"I think it's a bit of an art more than a science with all the variables that impact the water cresting," said Di Monte. "It may be today, it may not be today, it may be tomorrow."

In Quebec, water levels are expected to begin subsiding either Monday or Tuesday, according to Quebec's Public Security Minister Martin Coiteux. 

The Quebec government said nine dams in the Outaouais region are controlling about 40 per cent of the water in the river system.

More sandbags, relief funding on the way

The City of Ottawa has put in a formal request to the province of Ontario for disaster assistance funding to help those affected by the flooding.

As of Monday morning, 310 Ottawa homes have been affected by the flooding, and 75 families have been displaced.

Government officials from the Ontario's Ministry of Municipal Affairs and Housing will be in Ottawa on Tuesday to tell people how they can apply for help. 

People are exhausted from what's become a futile effort for many people trying to save their homes, Di Monte said.

"There are some, particularly in the Constance Bay area that are, if not completely underwater, [the water is] half-way through," said Di Monte. "So it is quite possible that after the water recedes that some [homes] may not be habitable at all."

Despite a wall of sandbags, water has still flooded this home in Constance Bay. (Laurie Fagan/CBC)

No formal reports of looting, Gatineau mayor says 

According to the latest numbers from the City of Gatineau, 443 homes have been evacuated.

The city said 794 people have left their homes and 763 are being supported by the Red Cross.

There have been rumours about people looting flooded homes, Mayor Maxime Pedneaud-Jobin told CBC's Hallie Cotnam on Ottawa Morning, but no formal reports.

He's urging anyone who sees anything suspicious to report it to police immediately.

Highway 50 still closed

Meanwhile, the mayor said work continues on Highway 50, which he described as the city's "most important road." Military and city crews have been working around the clock to repair the highway, the mayor said, which has been closed since Saturday.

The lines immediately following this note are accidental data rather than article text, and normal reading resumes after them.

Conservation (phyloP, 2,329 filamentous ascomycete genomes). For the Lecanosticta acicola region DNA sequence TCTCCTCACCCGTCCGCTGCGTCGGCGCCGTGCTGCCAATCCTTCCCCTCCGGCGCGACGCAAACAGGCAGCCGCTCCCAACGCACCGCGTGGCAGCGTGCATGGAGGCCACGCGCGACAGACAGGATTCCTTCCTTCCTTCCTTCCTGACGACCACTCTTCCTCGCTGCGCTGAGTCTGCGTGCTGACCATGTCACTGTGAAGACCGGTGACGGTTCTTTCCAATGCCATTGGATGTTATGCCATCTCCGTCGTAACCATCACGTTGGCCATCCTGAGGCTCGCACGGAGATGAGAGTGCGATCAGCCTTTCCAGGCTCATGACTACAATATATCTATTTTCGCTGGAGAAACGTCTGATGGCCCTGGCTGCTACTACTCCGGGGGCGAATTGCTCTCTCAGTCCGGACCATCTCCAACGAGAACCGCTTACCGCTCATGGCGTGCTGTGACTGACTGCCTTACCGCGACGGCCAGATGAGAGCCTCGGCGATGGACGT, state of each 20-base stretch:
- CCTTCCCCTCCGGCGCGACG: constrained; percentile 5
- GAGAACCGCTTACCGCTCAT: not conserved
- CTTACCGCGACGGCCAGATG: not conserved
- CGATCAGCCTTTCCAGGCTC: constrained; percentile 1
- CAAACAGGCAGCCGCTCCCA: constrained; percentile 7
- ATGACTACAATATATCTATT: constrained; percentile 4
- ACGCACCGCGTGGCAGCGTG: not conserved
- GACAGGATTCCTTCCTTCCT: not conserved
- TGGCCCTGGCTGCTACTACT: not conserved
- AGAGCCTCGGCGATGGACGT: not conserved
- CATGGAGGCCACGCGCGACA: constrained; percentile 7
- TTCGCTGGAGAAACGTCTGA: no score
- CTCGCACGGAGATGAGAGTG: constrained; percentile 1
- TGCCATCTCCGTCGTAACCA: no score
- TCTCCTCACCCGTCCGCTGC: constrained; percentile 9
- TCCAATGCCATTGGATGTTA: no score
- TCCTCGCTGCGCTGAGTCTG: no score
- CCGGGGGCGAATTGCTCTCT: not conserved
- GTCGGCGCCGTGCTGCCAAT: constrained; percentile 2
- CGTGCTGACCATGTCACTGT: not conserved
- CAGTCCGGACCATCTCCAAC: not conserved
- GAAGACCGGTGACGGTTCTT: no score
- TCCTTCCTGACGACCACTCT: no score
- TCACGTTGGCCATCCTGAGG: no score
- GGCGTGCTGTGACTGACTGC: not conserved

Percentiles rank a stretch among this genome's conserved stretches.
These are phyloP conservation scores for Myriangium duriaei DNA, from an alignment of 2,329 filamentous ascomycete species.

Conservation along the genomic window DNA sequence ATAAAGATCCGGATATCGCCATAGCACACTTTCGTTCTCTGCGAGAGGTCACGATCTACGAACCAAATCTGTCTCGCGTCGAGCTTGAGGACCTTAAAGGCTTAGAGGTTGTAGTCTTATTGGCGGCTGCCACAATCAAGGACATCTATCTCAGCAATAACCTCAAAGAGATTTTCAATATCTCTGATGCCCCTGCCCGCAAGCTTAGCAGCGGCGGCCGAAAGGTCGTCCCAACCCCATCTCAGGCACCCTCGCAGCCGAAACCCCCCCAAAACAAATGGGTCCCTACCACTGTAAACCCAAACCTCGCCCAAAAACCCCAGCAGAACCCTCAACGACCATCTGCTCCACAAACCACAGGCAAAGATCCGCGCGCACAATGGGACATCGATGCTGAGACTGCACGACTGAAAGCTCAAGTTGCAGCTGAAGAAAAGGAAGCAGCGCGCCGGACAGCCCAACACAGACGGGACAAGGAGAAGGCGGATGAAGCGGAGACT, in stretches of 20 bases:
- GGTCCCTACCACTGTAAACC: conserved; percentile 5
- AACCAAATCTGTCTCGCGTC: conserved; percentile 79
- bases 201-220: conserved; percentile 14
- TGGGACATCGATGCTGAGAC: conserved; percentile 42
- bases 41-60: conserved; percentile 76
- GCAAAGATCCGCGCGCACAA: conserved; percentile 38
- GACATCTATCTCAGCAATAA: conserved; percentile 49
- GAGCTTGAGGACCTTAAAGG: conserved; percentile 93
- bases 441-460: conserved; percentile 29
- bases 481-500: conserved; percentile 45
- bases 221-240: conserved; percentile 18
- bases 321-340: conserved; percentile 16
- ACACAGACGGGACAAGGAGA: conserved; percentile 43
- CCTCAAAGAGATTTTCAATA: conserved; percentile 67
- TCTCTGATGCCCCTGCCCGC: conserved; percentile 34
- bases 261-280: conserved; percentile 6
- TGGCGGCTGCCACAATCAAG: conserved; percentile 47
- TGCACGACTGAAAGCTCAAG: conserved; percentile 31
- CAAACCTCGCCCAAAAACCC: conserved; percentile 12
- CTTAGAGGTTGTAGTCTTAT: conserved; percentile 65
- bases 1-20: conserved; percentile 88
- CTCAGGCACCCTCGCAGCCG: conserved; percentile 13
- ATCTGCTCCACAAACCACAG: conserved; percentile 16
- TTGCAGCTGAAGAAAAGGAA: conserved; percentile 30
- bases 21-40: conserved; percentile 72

"We don't want to lose it completely," Pedneaud-Jobin said.

Floodwaters in Gatineau have turned the Lac Leamy Park entrance — usually a picturesque spot for a picnic — into a swimming pool. 

The area around Lac Leamy in Gatineau also resembled a lake on Monday, May 8, after days of rainfall. (Giacomo Panico)

Traffic was slow but flowing on the busy boulevard Monday after the city spread gravel to raise the road level.

Government workers who normally cross the Ottawa River to go to work or whose offices are in Gatineau had been asked to stay home Monday to ease traffic congestion.

Late Monday afternoon, Treasury Board Canada announced that federal government buildings in Gatineau would remain closed on Tuesday. And federal workers who have to cross the Ottawa River on an interprovincial bridge were asked once again to stay home on Tuesday.

Quebec, Ontario premiers visited Monday

As residents wait for water levels to stabilize, Quebec Premier Philippe Couillard visited Gatineau and met with residents at the site of the Quyon Ferry.

Ontario Premier Kathleen Wynne also visited Ottawa and other communities in eastern Ontario affected by flooding on Monday afternoon.

- With files from Trevor Pritchard